How to Download Bacterial Genomes Using the Entrez API


Given the size of modern sequence databases, finding the complete genome sequence for a bacterium among the many other partial sequences can be a challenge. In addition, if you want to download sequences for many bacterial species, an automated solution might be preferable.

In this post we’ll discuss how to download bacterial genomes programmatically for a list of species using the E-utilities, the application programming interface (API) to NCBI’s Entrez system of databases.  We’ll also take advantage of NCBI’s redesigned Genome database, which links all genome sequences for a given species to one record, making it easy to obtain the desired sequences once you find the right Genome record. In principle you can apply the procedure below to other simple genomes that are represented by a single sequence. Future posts will address additional considerations that apply to complex, eukaryotic genomes.

You’ll find that several types of genome sequences are linked to a Genome record. There may be complete chromosomes and/or plasmids along with whole genome shotgun (WGS) sequences. There may be NCBI Reference Sequences (RefSeqs) and original submissions to GenBank. You can limit your download to any combination of these subsets, as you’ll see below.

(Note: In this post, long e-utilities calls and lines of code are sometimes wrapped onto the next line for readability. This break is indicated by a backslash, ‘\’, at the end of the line. Of course, these wrapped lines should be on one line when you use them.)

Procedure

1. Use esearch.fcgi to find the Genome record, using the bacterial species name as the query.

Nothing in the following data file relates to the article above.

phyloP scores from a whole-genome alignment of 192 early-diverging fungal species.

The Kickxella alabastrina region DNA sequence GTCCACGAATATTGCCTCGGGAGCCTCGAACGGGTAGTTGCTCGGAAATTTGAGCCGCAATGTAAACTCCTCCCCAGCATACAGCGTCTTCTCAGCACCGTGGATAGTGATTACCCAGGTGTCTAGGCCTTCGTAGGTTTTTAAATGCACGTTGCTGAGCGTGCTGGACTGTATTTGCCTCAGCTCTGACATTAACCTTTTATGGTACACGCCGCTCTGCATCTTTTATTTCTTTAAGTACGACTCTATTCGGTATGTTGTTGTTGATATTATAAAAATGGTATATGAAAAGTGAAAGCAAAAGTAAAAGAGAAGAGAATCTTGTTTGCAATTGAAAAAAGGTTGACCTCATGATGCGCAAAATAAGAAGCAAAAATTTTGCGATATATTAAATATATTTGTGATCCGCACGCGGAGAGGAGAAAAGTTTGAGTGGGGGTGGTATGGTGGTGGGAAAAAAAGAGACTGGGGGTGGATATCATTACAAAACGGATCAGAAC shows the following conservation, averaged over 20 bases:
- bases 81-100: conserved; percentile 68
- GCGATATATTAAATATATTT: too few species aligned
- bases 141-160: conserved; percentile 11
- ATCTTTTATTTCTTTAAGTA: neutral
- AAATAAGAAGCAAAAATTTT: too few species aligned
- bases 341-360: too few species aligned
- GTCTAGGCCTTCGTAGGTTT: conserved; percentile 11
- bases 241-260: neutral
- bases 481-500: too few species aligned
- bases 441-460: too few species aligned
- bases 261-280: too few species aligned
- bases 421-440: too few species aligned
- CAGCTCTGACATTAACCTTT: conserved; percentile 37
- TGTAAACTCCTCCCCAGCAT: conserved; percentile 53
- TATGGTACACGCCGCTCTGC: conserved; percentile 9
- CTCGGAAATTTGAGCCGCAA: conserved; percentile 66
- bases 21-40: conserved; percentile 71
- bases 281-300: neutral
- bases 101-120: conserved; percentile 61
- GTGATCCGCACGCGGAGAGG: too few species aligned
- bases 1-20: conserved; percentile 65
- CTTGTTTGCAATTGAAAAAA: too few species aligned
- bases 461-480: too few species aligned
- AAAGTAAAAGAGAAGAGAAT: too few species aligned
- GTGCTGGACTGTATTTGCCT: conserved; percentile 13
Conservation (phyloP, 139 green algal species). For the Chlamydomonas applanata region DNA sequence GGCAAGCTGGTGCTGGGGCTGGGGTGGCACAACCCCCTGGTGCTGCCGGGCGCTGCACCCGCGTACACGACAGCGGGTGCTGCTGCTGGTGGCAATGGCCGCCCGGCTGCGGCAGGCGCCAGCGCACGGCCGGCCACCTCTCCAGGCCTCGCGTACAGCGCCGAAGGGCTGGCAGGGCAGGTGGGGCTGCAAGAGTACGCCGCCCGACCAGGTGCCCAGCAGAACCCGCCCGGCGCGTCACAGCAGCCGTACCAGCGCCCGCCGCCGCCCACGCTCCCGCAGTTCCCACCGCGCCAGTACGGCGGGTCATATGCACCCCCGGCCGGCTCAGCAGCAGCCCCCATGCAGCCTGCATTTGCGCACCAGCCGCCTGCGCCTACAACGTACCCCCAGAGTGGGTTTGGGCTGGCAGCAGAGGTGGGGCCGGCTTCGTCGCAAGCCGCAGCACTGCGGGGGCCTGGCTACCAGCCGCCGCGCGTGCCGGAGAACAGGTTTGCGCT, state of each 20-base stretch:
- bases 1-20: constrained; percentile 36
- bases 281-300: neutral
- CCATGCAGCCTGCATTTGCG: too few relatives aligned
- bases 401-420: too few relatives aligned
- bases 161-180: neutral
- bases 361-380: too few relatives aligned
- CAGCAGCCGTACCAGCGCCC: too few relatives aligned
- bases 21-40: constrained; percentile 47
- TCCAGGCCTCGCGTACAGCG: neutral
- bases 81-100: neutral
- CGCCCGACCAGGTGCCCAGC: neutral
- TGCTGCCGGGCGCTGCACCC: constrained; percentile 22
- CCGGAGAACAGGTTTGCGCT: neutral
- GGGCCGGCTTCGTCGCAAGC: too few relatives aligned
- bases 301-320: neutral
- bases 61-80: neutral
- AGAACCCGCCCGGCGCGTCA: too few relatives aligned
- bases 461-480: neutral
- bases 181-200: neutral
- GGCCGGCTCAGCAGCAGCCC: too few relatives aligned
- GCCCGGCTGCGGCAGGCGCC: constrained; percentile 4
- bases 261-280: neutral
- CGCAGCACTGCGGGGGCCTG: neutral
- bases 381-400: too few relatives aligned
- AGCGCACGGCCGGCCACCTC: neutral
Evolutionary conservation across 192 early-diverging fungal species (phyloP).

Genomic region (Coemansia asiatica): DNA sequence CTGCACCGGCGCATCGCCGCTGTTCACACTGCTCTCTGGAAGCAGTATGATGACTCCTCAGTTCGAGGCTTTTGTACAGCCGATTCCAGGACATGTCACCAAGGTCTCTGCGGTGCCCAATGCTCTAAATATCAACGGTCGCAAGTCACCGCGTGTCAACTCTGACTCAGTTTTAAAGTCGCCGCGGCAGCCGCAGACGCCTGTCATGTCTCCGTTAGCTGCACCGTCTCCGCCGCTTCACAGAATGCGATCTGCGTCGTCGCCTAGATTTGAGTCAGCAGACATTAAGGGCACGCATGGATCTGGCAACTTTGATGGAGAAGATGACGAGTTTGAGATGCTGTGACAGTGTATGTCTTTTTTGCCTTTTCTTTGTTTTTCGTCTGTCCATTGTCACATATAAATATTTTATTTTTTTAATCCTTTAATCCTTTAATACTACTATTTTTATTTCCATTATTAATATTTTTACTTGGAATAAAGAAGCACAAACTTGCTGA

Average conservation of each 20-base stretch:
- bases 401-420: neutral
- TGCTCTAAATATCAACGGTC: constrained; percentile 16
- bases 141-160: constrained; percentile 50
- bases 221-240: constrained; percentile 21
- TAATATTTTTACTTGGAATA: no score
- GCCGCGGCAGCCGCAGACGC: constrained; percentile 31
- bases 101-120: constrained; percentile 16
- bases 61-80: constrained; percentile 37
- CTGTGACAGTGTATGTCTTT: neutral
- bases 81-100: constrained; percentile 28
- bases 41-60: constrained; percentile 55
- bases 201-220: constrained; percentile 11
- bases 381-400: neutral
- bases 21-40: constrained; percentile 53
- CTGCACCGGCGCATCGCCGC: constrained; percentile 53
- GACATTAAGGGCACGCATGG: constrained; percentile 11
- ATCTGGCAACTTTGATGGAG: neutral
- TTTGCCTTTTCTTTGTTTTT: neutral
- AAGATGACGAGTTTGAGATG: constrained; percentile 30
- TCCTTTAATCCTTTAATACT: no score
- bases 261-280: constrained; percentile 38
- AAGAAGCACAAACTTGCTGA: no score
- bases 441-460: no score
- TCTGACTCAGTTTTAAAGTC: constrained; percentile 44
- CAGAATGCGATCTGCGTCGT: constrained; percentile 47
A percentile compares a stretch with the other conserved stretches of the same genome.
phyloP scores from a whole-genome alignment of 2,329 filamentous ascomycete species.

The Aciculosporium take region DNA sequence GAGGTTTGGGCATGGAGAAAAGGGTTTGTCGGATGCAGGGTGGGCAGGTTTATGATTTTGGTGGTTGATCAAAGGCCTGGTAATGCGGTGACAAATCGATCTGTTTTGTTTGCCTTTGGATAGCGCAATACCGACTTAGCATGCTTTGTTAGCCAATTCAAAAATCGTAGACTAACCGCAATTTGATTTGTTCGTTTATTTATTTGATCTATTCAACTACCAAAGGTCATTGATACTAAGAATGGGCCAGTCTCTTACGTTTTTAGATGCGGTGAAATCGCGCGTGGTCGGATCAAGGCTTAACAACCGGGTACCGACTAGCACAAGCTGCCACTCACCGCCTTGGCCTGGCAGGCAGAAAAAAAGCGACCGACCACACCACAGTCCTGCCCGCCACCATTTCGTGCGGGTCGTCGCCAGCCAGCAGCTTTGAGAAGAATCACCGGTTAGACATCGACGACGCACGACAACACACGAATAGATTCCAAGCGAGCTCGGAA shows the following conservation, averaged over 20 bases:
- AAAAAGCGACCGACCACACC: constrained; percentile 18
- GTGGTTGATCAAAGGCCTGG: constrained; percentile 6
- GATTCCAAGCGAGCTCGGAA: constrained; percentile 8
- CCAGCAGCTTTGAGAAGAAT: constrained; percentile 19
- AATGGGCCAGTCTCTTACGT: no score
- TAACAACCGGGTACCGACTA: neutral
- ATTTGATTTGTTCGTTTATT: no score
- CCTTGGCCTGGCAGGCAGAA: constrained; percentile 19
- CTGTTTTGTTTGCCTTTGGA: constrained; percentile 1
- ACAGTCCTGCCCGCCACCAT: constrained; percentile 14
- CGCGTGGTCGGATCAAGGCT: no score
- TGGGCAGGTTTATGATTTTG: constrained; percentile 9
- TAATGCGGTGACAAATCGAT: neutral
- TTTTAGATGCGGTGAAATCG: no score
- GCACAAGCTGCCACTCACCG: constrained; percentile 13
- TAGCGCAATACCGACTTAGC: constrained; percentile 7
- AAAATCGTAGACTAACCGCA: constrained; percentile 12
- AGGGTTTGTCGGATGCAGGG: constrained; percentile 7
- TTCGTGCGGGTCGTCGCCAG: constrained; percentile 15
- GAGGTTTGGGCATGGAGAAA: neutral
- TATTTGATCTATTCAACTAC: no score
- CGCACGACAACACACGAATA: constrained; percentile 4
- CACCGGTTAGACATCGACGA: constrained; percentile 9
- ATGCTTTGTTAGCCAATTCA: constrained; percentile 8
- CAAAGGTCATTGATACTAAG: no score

esearch.fcgi?db=genome&term=<species name>

[Parse out genome ID from XML output]

2. Use elink.fcgi to find the desired Nucleotide records linked to the Genome record.

elink.fcgi?dbfrom=genome&db=nuccore&id=<genome ID>&term=<sequence type>\
&cmd=neighbor_history

[Parse out <query_key> and <WebEnv>]

3. Use efetch.fcgi to download the Nucleotide records in one of several formats.

efetch.fcgi?db=nuccore&query_key=<query_key>&WebEnv=<WebEnv>\
&rettype=<record type>&retmode=<record format>

Alternative for step 2.

If you remove the “&cmd” parameter from step 2, elink will return the nucleotide GI numbers for the linked sequences rather than a query_key and WebEnv. You will then need to parse each of the GI numbers from the XML output and pass them to efetch in step 3 using the “&id” parameter.

Now let’s look at some tricks. Here are the Entrez search terms for <sequence type> in Step 2:

Desired Sequence &term value
Completed chromosomes gene+in+chromosome[prop]
Plasmids gene+in+plasmid[prop]
RefSeqs srcdb+refseq[prop]
INSDC (DDBJ, EMBL-Bank, GenBank) srcdb+ddbj/embl/genbank[prop]
WGS wgs[prop]
Other genomic sequences gene+in+genomic[prop]

You can combine these with Boolean operators to retrieve, for example, all RefSeq genomic sequences:

&term=(gene+in+chromosome[prop]+OR+gene+in+genomic[prop])\
+AND+srcdb+refseq[prop]